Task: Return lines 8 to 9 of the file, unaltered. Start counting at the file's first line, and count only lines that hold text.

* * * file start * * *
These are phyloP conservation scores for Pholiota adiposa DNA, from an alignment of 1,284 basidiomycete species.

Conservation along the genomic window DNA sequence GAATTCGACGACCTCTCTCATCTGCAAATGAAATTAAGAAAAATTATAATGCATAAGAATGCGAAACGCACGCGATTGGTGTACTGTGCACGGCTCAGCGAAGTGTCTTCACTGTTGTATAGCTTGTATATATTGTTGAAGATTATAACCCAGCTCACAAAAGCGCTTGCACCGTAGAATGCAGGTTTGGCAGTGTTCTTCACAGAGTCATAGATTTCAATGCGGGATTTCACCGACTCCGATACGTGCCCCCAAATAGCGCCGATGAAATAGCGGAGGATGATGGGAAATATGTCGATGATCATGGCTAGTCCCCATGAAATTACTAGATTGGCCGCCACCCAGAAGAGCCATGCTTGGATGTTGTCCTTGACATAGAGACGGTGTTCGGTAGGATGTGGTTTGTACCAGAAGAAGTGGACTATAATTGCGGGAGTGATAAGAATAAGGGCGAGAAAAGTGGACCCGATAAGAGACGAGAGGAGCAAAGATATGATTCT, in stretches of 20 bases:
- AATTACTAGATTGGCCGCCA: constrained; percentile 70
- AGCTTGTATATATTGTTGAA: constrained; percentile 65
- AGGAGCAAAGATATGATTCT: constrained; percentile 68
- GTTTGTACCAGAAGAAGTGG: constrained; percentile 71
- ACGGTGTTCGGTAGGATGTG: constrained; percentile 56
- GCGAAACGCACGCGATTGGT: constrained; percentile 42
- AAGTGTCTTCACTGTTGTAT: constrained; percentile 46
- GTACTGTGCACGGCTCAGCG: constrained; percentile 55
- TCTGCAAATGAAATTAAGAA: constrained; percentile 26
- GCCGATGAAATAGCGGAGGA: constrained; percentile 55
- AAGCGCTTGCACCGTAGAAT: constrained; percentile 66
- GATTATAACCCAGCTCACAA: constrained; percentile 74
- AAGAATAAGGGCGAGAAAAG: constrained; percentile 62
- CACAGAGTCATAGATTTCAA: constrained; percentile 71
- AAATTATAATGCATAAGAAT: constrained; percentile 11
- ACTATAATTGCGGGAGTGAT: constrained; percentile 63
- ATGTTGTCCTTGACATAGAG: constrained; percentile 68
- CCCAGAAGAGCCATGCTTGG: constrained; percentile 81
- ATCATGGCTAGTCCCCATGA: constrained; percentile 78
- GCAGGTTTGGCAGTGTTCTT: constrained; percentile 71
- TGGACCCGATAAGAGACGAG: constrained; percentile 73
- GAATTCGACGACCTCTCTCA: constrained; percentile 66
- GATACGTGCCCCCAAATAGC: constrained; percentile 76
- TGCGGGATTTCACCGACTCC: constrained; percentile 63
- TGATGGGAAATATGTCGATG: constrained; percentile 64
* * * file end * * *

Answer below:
- GCGAAACGCACGCGATTGGT: constrained; percentile 42
- AAGTGTCTTCACTGTTGTAT: constrained; percentile 46